Thailand’s digital and ecommerce landscape could experience 20x growth over the next ten years as the online ecosystem becomes available to the majority of shoppers.

With social channels and new means of communication, methods of targeting consumers and a more holistic understanding of shoppers in a digital age, ecommerce is becoming a true staple in driving business growth in the country.

The integration of social channels in all platforms has also increased. Facebook has become a viable platform for buying and selling among online Thai shoppers, with 44 million active users in the country and reaching 7% yearly growth. Instagram is another important platform that has almost 10 million users in Thailand.

Meanwhile, the tech industry’s most talked about mobile app, Snapchat (that recently filed its IPO), remains a less popular social platform in the country. The app, however, is testing social commerce functions to potentially strengthen its positioning in the market.

Priceza: Predicting 20x growth in the next ten years

According to Tanawat Mahabupha, co-founder of Priceza, Thai consumers are not necessarily seeking out the cheapest deals. The quality of products and credibility of brands are becoming integral to the decision making process.

“This year, Thailand will have a strengthened infrastructure. Both payment and logistics will become crucial drivers of progress. It can be said that if e-payment takes off, so will ecommerce.”

The shopping behavior of Thais is a mix between going onto marketplaces to browse and/or shopping directly from brand.com. This is especially the case for more premium products, such as cosmetics.

Currently, Southeast Asia is experiencing the most rapid growth in ecommerce and Thailand has the highest gross merchandise value (GMV) in its group. This means that retailers and brands need to be quick in adopting digital strategies. Aside from competing over the speed of launching a product, brands also need to act swiftly in logistics and customer service. The importance of a speedy delivery service is crucial to the success of an ecommerce strategy.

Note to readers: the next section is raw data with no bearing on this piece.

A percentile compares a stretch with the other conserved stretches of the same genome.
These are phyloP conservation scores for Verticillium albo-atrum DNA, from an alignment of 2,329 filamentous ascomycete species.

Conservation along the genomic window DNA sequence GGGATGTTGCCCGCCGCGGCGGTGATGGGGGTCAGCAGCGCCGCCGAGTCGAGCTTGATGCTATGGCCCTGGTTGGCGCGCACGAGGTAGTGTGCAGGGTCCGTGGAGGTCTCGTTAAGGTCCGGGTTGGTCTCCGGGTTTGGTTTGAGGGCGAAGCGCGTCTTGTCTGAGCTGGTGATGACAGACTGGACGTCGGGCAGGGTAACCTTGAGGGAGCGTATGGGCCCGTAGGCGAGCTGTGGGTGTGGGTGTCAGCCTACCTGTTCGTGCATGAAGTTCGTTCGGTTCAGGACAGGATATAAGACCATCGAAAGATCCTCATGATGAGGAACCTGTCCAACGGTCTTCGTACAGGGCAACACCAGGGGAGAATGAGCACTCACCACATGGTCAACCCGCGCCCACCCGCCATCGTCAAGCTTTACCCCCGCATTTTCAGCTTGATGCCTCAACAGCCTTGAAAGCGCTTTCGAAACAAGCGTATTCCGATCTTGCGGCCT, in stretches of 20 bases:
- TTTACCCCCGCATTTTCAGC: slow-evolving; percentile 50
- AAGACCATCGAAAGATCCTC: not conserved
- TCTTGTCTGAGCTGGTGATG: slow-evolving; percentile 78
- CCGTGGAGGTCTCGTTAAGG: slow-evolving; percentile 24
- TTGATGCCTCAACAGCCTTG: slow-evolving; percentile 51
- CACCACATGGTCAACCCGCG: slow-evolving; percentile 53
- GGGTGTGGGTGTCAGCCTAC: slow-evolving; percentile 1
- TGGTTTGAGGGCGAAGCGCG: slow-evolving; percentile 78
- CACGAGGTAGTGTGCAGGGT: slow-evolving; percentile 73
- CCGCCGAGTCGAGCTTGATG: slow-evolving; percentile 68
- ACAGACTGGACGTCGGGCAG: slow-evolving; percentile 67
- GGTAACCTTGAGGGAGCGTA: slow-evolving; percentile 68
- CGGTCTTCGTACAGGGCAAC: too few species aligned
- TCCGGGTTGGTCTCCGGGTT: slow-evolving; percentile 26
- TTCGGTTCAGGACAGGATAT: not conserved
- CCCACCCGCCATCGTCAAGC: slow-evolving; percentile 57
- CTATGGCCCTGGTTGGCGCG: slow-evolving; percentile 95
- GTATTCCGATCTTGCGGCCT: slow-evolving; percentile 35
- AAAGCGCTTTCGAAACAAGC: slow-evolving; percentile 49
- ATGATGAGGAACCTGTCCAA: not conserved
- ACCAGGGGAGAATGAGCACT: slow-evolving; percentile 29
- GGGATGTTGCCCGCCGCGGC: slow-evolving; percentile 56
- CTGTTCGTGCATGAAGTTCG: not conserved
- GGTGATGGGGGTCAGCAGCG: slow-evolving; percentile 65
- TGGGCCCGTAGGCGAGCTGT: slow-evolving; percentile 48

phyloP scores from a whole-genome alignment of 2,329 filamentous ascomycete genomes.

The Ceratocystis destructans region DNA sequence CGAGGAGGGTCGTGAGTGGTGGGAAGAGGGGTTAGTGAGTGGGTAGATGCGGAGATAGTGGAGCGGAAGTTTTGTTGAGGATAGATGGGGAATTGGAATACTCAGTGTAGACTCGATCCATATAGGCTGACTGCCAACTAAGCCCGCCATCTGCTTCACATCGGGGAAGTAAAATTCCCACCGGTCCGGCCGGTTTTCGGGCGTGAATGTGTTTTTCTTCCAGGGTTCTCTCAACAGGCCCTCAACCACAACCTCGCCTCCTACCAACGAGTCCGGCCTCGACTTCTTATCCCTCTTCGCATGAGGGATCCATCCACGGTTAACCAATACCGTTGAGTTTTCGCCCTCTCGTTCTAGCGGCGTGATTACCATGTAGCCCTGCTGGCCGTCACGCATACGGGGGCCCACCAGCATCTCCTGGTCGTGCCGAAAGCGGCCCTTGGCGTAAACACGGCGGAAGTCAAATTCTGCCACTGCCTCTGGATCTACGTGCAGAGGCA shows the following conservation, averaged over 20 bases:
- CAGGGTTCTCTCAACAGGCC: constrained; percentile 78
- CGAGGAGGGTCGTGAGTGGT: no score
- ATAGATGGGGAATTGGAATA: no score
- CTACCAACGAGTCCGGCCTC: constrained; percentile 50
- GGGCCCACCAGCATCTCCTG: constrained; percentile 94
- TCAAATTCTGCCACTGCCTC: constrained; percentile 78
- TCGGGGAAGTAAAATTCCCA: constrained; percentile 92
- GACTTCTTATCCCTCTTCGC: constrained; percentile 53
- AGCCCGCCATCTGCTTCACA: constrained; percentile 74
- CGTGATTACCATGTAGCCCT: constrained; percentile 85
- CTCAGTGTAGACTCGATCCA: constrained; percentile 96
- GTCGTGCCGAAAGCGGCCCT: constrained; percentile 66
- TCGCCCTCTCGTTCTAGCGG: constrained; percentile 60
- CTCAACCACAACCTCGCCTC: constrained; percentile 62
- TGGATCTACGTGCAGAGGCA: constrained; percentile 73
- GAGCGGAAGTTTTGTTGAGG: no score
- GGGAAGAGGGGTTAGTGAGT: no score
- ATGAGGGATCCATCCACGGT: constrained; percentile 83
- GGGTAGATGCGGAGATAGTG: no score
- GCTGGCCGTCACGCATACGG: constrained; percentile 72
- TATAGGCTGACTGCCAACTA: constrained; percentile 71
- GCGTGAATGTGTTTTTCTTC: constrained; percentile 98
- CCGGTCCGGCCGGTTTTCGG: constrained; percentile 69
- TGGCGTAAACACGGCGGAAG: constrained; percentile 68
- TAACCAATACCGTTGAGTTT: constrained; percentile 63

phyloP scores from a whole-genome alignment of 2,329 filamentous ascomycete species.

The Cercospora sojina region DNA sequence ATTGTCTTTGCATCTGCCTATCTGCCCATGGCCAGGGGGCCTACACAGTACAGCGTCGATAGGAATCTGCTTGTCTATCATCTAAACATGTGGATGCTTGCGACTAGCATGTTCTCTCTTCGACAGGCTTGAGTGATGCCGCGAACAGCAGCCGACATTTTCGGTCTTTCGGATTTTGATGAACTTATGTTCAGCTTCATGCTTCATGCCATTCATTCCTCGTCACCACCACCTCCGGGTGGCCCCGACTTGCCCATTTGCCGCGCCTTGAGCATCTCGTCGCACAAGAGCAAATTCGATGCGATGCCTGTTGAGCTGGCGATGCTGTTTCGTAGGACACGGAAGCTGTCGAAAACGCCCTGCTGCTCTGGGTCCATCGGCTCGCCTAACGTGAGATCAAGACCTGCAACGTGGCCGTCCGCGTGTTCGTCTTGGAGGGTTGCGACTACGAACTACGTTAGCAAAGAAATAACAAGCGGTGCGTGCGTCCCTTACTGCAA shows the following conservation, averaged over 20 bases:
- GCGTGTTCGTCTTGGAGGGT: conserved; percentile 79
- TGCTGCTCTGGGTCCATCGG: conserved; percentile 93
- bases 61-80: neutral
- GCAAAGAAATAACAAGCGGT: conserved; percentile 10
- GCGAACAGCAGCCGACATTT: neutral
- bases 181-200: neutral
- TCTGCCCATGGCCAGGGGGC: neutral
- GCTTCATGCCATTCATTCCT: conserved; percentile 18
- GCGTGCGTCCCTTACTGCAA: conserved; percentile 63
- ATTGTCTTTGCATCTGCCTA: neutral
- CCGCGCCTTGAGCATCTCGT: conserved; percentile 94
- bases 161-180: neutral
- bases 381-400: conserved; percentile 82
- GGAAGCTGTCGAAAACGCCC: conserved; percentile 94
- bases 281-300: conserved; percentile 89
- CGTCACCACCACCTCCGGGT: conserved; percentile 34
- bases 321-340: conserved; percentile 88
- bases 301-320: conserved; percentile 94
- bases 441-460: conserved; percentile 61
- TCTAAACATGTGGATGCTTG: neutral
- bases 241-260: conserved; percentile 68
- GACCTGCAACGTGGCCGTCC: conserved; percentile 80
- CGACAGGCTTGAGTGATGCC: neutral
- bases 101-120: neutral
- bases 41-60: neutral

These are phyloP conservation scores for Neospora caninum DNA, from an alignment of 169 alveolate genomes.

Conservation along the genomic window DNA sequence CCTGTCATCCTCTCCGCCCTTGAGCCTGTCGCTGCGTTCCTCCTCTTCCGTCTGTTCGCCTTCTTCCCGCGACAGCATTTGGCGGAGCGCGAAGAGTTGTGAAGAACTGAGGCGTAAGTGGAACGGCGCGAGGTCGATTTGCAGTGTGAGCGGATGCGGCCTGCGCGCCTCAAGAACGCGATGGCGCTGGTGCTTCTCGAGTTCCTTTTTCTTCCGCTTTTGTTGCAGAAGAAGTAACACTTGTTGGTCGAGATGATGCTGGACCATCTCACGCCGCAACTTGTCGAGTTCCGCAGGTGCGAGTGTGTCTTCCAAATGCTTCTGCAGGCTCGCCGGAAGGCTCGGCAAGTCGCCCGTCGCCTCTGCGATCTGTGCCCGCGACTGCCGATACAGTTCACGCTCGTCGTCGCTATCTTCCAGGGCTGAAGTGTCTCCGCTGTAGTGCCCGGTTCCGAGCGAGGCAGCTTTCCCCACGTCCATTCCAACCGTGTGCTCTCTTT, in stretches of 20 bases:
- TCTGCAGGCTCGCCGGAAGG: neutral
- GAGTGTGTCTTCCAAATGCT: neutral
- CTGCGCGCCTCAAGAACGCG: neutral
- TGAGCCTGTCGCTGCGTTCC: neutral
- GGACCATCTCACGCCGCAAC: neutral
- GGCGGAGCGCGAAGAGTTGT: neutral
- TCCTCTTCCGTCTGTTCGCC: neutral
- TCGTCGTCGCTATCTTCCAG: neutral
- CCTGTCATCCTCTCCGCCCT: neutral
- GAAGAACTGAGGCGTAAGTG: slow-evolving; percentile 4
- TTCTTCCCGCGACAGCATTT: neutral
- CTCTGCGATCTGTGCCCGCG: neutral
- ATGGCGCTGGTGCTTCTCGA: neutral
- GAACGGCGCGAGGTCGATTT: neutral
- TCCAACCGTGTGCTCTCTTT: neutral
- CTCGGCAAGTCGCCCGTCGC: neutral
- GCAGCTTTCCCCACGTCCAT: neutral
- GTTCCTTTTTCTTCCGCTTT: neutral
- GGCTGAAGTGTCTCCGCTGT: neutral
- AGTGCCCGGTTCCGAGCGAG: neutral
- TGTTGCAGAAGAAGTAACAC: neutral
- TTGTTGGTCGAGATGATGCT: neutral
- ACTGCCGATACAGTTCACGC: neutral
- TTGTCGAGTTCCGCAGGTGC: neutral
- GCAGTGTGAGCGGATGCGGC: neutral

Lnw Shop: Great consolidated ecosystem by sellers 

Nuttawit Polwattanakul, CEO of Lnw plc, or Lnw Shop says that this year, social commerce will experience even more robust growth. A lot of brands will be turning to channels that do not require them to pay a fee, such as Instagram or Facebook.

According to Nattawit, e-payment may take approximately 3-4 years to fully take off and calm the fears of consumers. It’s important to ensure that marketplaces accommodate the incoming new comers in payment in order to accommodate the country’s diversifying payments landscape.

The government is currently pushing initiatives for SMEs, educating the market about different marketing channels and how to use them. Most recently, the Thai government announced an official partnership with ecommerce giant Alibaba to boost growth for small and medium sized players. SMEs are also recommended to integrate Facebook Live into online strategies.

Aside from the development of payment, logistics and marketing, more sellers will want to join forces to target consumers. It is a challenge to construct and operate a website, which is why Thais prefer to join forces and provide customers with collaborative platform, especially in the area of logistics and last mile.

Ascend Group: Promotions are not enough

Thananan Arunrukchai from Ascend Group has pointed out that for e-payment to take off, it must be a no hassle, one step process, otherwise, the complications will drive consumers to resume  shopping via chat apps and bank transfers.

He also notes that it’s vital for brands to understand what their customers want and identify the appropriate marketplaces. This is more important than dishing out promotions in the long run. Some brands often overlook the importance of a customer experience, and instead focus on giving away promotions without much brand engagement.

COL Plc: It’s not easy to go online

According to Worawut Oonjai, chief executive of COL Plc., ecommerce only makes up 2-3% of total retail, hence the growth potential. According to him, it is not easy to go online. Brands should use marketplaces as a platform to test the waters and diversify their online presence.

Brands should widen their marketplace selection in order to collect enough data and the know-how to launch a brand.com.

However, if a brand truly wishes to pursue a brand.com strategy, they need to be strong enough; factors such as funding and a niche market would be necessary for a successful direct-to-consumer strategy.

Looking forward

TNS, global market research company, reports that Thai people have the highest use of social media platforms – 92% of users on a daily basis. Bain & Co also released findings that the Thailand online market is estimated to make up 15% of total retail by 2024.